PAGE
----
We never learn the name of the narrator of The Gargoyle, but as he says, perhaps there are some things you leave behind when you choose a new life. By the time he concludes his story we understand why he might choose to omit a name that belongs to a former life as a hedonistic pornographer, an existence that is brought to a brutal close when his car drives off the road and into an inferno. High on coke and drunk on bourbon he is distracted by what appears to be a volley of burning arrows swarming out of the woods toward his car.
Oversteering, he plunges into a ravine and is engulfed in flames, an accident that leaves him maimed and horrendously burned.
Were the burning arrows a drug induced hallucination or a memory, and if a memory, from what possible existence?
And so the questions begin in Andrew Davidson’s extraordinary debut novel.
Before the accident, possessed of a striking physical beauty and knack for talking women into his bed, the narrator existed in a hedonistic, drug-addled moral vacuum. In an instant he finds himself in a living Hell, the ugliness of his soul matched only by his appearance, and when we meet him he plans no future beyond the elaborate suicide he contrives from his hospital bed. Not since Dante was a man more in need of a guide through his own personal Hell, and Davidson provides one of the most compelling, mysterious and memorable guides in Marianne Engel, sculptor of gargoyles and sometime psychiatric in-patient at the hospital in which the narrator recovers. Is she, as she claims, a 700 year old former nun from Medieval Germany, his love and wife, whose penance for the transgressions of her life is to sculpt gargoyles and provide each with a heart until all but one of her hearts are used up? Or is she a schizophrenic, manic depressive? Was he, as she claims, a former mercenary, burned three times now across two lifetimes? Do they share a love that has transcended time and death? Or is she insane?
Don’t expect a definitive answer from Davidson. The author carefully seeds his work with contradictions that cannot be resolved, at least not logically. But there is a truth to all this. You’ll just need to discover it for yourself.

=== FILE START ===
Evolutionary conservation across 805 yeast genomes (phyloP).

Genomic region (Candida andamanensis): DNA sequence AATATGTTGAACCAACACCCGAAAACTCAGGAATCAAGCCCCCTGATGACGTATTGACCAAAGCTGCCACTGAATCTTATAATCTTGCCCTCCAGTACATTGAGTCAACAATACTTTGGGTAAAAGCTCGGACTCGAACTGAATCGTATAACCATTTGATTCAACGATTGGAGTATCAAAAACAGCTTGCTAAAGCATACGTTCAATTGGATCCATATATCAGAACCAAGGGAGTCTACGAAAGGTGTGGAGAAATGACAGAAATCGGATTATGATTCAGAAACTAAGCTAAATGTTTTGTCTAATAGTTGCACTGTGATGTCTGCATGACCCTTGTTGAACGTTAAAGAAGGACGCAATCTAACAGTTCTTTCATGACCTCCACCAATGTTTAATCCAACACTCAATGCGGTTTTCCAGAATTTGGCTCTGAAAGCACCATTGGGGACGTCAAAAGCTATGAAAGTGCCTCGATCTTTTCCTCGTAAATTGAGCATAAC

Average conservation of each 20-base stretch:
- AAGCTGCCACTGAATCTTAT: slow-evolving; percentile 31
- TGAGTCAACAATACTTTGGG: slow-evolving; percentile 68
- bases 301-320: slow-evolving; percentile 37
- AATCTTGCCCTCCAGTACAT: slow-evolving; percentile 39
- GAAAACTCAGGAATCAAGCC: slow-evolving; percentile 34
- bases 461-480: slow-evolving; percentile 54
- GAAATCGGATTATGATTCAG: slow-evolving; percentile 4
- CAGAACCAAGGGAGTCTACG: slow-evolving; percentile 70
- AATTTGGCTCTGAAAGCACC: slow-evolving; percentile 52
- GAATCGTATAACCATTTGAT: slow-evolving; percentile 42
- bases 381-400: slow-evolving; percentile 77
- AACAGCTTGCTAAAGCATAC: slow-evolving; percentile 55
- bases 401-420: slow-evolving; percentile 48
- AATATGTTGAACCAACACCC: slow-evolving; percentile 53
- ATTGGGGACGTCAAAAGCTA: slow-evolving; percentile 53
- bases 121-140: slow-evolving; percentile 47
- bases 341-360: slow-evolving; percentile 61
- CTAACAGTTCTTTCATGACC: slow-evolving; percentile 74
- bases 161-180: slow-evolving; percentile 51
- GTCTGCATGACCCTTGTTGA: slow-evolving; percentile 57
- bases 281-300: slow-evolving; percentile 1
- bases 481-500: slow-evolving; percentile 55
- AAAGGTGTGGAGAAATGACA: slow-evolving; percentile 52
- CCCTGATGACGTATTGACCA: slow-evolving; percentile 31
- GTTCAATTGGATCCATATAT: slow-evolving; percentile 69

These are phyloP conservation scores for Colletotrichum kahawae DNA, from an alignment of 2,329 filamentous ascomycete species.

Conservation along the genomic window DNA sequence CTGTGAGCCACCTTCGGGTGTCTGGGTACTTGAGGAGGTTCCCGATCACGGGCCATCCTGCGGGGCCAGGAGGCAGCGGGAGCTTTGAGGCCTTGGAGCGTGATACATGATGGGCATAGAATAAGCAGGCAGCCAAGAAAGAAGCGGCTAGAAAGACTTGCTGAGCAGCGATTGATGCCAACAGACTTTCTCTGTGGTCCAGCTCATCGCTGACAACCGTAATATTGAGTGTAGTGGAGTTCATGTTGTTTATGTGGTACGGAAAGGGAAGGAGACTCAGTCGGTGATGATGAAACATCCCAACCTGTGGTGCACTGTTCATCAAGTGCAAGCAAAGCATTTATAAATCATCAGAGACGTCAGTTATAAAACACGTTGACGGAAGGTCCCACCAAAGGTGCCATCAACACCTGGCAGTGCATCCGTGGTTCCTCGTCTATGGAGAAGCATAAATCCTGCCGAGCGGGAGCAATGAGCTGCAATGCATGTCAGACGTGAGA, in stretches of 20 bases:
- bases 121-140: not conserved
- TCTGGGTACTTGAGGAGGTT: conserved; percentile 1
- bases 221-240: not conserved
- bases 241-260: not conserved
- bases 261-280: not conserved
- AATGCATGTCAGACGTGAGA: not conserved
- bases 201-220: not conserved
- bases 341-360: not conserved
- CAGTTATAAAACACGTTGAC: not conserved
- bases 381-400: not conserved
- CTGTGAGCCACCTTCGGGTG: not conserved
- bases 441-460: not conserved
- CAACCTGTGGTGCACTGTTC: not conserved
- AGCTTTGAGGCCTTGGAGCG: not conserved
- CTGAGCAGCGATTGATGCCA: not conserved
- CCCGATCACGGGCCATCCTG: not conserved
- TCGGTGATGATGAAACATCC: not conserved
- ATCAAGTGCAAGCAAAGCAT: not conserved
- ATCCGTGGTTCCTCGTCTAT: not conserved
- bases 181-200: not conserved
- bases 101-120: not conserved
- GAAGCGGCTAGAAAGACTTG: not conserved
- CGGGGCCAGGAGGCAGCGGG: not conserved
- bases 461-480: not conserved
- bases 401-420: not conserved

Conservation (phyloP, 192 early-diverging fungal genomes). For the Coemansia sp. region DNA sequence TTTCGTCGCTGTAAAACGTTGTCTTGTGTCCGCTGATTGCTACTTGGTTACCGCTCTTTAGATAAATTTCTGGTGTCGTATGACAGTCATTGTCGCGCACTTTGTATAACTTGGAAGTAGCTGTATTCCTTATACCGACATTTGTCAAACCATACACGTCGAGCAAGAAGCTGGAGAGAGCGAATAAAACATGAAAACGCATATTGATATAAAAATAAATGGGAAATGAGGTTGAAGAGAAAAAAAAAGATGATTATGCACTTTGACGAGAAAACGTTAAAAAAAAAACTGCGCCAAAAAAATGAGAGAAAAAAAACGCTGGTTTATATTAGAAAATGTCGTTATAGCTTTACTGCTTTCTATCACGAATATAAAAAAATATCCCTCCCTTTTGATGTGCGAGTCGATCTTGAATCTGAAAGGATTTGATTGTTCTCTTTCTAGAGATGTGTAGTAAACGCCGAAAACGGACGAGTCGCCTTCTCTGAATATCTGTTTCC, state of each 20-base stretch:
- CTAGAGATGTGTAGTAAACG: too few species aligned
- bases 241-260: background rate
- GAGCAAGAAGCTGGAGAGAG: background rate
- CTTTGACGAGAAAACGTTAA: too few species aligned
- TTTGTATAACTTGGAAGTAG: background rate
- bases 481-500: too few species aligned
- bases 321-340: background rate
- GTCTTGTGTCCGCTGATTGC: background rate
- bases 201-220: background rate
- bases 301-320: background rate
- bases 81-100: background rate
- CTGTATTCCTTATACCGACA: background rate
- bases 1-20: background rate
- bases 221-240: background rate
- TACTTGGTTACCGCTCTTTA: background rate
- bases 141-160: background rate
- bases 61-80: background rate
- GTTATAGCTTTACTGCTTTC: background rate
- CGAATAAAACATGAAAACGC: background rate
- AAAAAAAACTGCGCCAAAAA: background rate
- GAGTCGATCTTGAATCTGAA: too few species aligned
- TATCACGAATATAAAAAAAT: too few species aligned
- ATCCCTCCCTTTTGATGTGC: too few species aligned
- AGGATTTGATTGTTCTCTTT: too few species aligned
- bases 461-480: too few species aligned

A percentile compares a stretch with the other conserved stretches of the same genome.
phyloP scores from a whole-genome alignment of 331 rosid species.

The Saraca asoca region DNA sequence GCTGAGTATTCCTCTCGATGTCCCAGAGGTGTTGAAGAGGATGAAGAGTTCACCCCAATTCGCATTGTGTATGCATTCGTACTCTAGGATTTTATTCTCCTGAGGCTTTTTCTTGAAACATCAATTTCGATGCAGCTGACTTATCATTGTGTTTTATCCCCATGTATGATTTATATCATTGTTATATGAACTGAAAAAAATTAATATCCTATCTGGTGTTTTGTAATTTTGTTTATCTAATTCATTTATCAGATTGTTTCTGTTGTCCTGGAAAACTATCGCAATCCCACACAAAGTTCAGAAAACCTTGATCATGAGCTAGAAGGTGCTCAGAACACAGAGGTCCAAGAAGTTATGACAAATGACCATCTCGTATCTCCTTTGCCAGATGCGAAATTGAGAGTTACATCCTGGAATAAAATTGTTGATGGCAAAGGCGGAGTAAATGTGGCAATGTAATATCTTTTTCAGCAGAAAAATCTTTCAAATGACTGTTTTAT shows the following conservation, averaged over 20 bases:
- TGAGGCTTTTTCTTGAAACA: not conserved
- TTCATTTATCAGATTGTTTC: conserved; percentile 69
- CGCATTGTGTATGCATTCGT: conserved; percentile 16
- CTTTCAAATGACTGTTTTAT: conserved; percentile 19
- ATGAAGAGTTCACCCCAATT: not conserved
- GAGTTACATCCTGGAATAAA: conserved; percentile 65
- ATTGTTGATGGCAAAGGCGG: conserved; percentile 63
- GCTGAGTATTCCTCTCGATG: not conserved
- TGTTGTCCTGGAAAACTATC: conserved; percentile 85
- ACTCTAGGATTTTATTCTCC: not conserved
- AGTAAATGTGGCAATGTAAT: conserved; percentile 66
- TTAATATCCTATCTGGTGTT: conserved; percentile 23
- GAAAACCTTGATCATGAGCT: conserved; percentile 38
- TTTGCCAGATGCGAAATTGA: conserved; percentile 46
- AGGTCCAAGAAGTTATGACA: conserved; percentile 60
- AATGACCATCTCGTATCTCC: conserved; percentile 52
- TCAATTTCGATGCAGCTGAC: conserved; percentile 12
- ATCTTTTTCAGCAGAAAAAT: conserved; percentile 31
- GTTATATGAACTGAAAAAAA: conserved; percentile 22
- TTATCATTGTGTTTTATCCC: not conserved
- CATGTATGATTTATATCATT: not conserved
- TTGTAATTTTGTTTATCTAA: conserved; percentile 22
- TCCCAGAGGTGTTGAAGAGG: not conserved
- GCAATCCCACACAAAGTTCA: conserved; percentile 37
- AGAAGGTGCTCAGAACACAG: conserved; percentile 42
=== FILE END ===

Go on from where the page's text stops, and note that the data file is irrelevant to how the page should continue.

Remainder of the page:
While the novel skilfully references the Divine Comedy, The Gargoyle is not a reworking of Dante’s classic tale, although like Dante’s Beatrice, Marianne does guide the narrator through his own personal Hell toward redemption. Or at least the possibility of redemption. Even now I hesitate to describe this as a novel about love and redemption. Not because it isn’t. It is that, but it is so much more, and I confess that there’s nothing so likely to make me suspicious of a novel than a review that describes it as being about “love and redemption”!
Davidson’s gothic fantasy is masterfully written, with a refreshing turn of phrase and imagery, and even unusual typographical incursions in the text by the narrator’s abusive nemesis, a bitchsnake that has taken up residence in his spine (one of the most novel portrayals of drug withdrawal that I’ve come across). With barely a flaw, the novel is perhaps at its most lyrical in the horrific portrayal of the narrator’s accident and medical treatment, with the description of débridement (a procedure in which the dead skin is sliced from a burn victim’s body) as unnerving as anything the masters of horror have to offer.
But more than any other reason, describing it as a novel about love and redemption simply fails to convey the sophistication of the novel’s understanding of both concepts. Through a series of stories, parables of true love if you like (or as Marianne would have us believe, the history of her long dead friends) she educates the narrator about what it truly means to love another, giving him back his life and preparing him for the ultimate act of selfless love. At the commencement of his journey he fails to understand what she teaches: he tries to imagine being so devoted to someone that he could die for them, when in fact what is required is so much more difficult. Only if he can pass through Hell to the other side will he be able to provide Marianne with what she needs: suffering, he learns, is necessary to become spiritually beautiful.
I cannot recommend Andrew Davidson’s extraordinary debut novel highly enough.